So there’s a genuine risk that this could become a coronavirus delivery service.
Problems with These Adaptations
These adaptations, while understandable, creative, and perhaps even admirable in some situations, aren’t without issues, especially when it comes to social distancing.
I think we’ll likely run into more local businesses trying to make similar adaptations, and I caution everyone not to ignore social distancing since it remains so critical right now.
Some of these problems can be solved with better attention to detail. For instance, we don’t need lots of students on a streaming yoga video to demonstrate the postures. One or two would be sufficient, separated by a generous distance. And the Farmers Market could assign one person to one or two tables, so their paths aren’t crossing each other and they stay in their own zones.
The USA has now surpassed 42K reported coronavirus cases. Three days ago (on March 20) we were at 16K cases, and on that day I predicted that we’d surpass 50K cases sometime on Tuesday (tomorrow). Unfortunately we’re right on schedule, even slightly ahead of schedule.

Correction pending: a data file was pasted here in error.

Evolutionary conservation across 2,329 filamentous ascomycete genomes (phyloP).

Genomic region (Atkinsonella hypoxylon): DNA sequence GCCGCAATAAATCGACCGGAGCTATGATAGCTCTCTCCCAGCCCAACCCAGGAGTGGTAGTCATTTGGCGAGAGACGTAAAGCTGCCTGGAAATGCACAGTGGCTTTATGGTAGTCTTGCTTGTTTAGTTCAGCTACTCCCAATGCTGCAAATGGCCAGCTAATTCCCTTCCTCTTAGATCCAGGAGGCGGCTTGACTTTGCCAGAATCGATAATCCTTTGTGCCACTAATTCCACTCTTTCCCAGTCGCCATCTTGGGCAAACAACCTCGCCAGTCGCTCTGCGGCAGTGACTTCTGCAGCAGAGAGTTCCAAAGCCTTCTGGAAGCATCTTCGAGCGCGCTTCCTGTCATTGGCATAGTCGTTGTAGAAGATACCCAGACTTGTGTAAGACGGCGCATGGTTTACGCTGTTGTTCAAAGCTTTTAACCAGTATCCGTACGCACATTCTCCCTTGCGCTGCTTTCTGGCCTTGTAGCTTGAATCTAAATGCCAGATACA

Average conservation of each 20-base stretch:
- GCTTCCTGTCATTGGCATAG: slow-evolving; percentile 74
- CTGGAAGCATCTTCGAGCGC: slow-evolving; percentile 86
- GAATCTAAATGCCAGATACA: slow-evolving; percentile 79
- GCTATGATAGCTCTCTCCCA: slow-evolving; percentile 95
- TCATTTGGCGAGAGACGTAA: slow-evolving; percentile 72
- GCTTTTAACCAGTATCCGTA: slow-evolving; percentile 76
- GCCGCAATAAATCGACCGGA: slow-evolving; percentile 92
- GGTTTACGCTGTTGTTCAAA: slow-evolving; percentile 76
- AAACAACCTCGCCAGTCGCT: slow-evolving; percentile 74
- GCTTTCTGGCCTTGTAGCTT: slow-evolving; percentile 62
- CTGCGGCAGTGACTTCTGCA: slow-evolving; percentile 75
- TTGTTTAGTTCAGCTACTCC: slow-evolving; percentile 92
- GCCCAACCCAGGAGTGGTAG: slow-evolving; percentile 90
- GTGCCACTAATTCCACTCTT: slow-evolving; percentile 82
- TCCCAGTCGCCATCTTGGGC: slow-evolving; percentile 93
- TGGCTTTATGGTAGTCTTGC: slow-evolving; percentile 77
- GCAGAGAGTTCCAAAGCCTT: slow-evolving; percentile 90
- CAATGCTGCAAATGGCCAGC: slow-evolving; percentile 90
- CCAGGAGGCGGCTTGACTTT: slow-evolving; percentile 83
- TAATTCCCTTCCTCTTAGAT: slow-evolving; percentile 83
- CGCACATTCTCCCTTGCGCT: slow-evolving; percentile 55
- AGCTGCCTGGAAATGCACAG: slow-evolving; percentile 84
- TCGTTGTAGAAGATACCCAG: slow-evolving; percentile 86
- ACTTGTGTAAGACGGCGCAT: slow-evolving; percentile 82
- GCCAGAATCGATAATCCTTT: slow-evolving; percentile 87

My other predictions were that we’d reaching 100,000 USA cases on March 27 and that we’d reach 1,000,000 cases on April 3rd. Of course it’s possible that we may not do enough testing to achieve those predictions on the reporting side, but the virus is still showing abundant momentum to get there whether or not testing can keep up with it. Many experts suggest that the true cases are likely to be at least 10x higher than the reported cases, so we could be looking at 10M+ true cases (or more) sometime next week. That can and will overwhelm many hospitals.
I’ve also noticed that this virus is moving socially closer. Last week I learned that a friend of a friend of a friend died from it. Then last night a friend’s niece passed away from it. More people that I connect with on social media have been reporting their own confirmed or likely infections.
Now imagine all of this being 25X higher sometime next week. And then it will flow right into 50X and then 100X without stopping.
If the adaptations seem reasonable, they aren’t. If they seem ridiculously strict, they may be just barely adequate.